In recruitment, as in all other areas of life, new ways of working come and go. Many things start out as a great idea but become a passing fad as more effective solutions are found.

So what about workplace diversity? “Diversity: the art of thinking independently together”, is the definition of diversity, according to American entrepreneur Malcolm Forbes. But is it just a fad – or a sensible recruitment strategy that delivers tangible benefits?

Studies clearly demonstrate that organisations embracing a greater diversity in the workplace outperform the competition and deliver higher profits. Indeed research by the Boston Consulting Group in 2018 concluded that “increasing the diversity of leadership teams leads to more and better innovation and improved financial performance”. That improved financial performance equated to 19% higher revenues.

A better financial return is reason enough for most companies to consider such a strategy, but actively seeking increased diversity in the workplace delivers a whole raft of other benefits too.

But first, let’s look at what we mean by diversity

Put simply, it means actively growing a workforce that includes people with a whole range of different characteristics.

That could be anything from gender, ethnic background, religion, age, sexual orientation, education level, race, socioeconomic status – in fact, anything that might give that person a different outlook on life.

If we accept that diversity is a good thing, what benefits can an organisation expect to see from such a strategy?

Access many points of view

People view the world from their own personal standpoint, and so you will get access to a whole range of unique insights and perspectives. And when you get a variety of viewpoints, you can take elements of each to come up with the most effective solution.

It’s great for customer relations too, as your customer base will also be diverse.  As an example, disabled people and their families in the UK have a spending power of over £250 billion. If your workforce includes people with disabilities, they will be able to give valuable insights into understanding the challenges of this sector of society.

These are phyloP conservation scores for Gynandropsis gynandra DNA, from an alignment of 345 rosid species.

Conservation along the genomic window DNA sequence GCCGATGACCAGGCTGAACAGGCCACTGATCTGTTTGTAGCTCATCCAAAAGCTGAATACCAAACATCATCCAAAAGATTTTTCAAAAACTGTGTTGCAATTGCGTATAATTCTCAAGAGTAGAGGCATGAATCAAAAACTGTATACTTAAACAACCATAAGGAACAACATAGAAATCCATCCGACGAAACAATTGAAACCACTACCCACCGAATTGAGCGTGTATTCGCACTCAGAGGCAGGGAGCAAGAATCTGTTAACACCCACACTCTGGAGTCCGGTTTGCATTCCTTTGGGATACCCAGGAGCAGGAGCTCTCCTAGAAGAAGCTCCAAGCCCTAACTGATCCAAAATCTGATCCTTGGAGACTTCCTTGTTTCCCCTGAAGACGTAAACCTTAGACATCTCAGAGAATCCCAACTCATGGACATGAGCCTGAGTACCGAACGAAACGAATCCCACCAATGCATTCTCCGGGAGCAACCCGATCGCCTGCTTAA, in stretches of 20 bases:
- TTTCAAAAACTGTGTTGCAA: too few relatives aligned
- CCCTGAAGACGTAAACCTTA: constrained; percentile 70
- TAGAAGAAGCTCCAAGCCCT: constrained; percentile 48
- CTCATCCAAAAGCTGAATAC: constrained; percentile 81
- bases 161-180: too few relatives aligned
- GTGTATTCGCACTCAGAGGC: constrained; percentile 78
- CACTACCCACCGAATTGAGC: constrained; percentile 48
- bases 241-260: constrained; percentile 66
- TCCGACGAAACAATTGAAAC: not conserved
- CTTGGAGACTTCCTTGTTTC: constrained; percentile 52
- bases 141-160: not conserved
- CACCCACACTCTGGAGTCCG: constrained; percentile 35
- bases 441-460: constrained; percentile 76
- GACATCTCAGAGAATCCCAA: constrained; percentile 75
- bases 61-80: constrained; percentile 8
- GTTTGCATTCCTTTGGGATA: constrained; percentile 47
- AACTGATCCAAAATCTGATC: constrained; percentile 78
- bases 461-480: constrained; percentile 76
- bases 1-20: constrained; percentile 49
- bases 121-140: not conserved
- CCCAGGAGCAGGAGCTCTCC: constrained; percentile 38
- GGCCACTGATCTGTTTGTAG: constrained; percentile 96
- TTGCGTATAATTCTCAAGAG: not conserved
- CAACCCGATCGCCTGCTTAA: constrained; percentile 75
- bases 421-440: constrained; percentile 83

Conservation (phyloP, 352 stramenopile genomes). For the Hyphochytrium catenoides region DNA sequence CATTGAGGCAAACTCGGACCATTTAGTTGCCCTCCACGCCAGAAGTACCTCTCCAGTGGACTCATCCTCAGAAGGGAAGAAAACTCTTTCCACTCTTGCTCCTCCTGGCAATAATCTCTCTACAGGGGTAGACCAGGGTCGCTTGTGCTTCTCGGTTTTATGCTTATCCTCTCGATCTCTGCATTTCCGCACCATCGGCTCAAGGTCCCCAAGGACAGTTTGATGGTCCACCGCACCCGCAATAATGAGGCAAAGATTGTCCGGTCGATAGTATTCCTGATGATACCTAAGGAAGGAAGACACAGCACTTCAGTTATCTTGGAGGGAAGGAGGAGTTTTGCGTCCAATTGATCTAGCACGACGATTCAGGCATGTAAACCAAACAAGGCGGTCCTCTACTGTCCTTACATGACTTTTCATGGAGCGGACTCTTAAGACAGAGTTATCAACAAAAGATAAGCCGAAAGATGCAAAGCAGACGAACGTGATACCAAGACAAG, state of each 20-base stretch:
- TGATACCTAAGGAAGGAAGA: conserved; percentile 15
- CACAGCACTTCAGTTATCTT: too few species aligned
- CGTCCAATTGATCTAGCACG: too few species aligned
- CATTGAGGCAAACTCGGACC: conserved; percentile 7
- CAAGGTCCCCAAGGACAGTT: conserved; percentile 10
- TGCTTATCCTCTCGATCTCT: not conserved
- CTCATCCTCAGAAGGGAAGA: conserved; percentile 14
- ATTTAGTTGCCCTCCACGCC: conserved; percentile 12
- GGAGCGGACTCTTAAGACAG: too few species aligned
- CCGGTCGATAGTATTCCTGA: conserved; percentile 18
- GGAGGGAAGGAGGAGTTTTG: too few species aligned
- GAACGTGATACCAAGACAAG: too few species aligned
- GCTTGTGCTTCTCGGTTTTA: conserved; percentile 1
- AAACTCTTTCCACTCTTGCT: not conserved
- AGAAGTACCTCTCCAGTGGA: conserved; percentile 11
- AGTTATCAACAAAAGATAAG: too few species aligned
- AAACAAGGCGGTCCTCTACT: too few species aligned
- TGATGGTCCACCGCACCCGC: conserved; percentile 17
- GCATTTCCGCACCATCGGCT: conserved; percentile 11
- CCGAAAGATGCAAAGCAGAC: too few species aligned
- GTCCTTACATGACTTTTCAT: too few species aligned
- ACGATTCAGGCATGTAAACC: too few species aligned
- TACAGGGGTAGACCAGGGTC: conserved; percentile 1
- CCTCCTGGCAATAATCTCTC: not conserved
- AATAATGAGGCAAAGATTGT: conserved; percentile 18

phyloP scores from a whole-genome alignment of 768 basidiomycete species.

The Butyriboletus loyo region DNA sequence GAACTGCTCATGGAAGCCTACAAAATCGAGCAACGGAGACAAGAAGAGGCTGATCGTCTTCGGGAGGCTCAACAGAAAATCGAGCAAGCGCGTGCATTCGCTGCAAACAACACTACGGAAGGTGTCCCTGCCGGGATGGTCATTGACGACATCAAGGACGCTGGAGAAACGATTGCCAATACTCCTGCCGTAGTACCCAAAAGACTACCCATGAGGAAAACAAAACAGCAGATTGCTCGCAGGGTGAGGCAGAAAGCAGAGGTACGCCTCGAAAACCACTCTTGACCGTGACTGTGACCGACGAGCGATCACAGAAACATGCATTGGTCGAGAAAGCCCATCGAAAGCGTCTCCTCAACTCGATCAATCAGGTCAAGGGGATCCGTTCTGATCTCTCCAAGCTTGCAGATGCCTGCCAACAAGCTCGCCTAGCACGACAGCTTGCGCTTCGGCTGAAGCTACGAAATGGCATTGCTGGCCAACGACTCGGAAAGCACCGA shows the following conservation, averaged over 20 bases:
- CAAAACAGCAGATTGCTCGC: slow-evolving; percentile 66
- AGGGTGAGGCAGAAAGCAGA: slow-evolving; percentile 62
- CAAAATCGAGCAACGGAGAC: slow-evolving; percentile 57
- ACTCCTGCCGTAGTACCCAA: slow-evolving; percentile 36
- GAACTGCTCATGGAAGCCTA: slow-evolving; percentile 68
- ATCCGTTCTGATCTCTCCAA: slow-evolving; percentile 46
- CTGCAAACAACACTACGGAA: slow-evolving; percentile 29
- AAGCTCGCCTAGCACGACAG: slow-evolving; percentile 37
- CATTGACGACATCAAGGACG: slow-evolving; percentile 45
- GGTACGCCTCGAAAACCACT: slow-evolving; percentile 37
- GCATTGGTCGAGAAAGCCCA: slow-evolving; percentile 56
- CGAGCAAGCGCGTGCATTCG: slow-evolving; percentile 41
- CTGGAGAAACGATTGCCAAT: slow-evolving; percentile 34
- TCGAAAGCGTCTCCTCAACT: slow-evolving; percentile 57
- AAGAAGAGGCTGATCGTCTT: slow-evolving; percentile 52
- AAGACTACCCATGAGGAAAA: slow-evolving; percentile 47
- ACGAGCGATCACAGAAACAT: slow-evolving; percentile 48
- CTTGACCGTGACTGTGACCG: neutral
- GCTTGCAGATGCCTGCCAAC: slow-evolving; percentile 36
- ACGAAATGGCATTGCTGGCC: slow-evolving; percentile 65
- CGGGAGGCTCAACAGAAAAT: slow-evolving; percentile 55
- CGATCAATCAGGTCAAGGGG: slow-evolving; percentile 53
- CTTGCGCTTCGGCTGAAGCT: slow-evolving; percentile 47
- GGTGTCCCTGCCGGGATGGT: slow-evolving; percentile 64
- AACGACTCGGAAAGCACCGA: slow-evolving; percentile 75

Foster a more creative environment

You’ve heard the expression ‘familiarity breeds contempt’. If everyone in a group thinks the same way, they’ll fall back on familiar and comfortable solutions. Throw in some different viewpoints, and suddenly the creative spark flares. New ideas are born, which in turn generate different and innovative trains of thought.

Achieve higher productivity

As human beings, we naturally want to ‘fit in’. Where there is a group with similar views, one person finds it hard to disagree. But where you have a range of ideas, people feel braver about contributing their own. And once they feel able to contribute, they feel included. Inclusiveness removes barriers and fosters teamwork. And effective teamwork has a direct result on productivity with diverse teams seeing a 60% improvement in decision making.

Recruit and keep the best staff

It’s kind of obvious that if you open up your vacancies to all elements of society, you’ll attract a wider range of candidates. Only last week we heard that a client put a hold to the interview process until they had a more diverse selection of candidates on their shortlist. Having a diverse shortlist is likely to increase your chances of finding an outstanding person for your job. And because people enjoy working for an open, diverse organisation, retention rates will increase.  As your reputation grows as an inclusive employer, a virtuous circle is created.  You attract a diverse range of higher calibre candidates because of your reputation, which in turn enhances your reputation even more.

Open up new markets

OK, not every organisation is looking to expand into other countries. But if you are, having employees with different language skills and cultural backgrounds is a massive advantage, and makes it easier to interact with a more global customer base.

So fad or sensible strategy? Given the range of benefits diversity delivers, we’d definitely argue the latter. It’s really no wonder that it is seen as one of the key workplace priorities in 2019. So, does it feature on your HR agenda this year?

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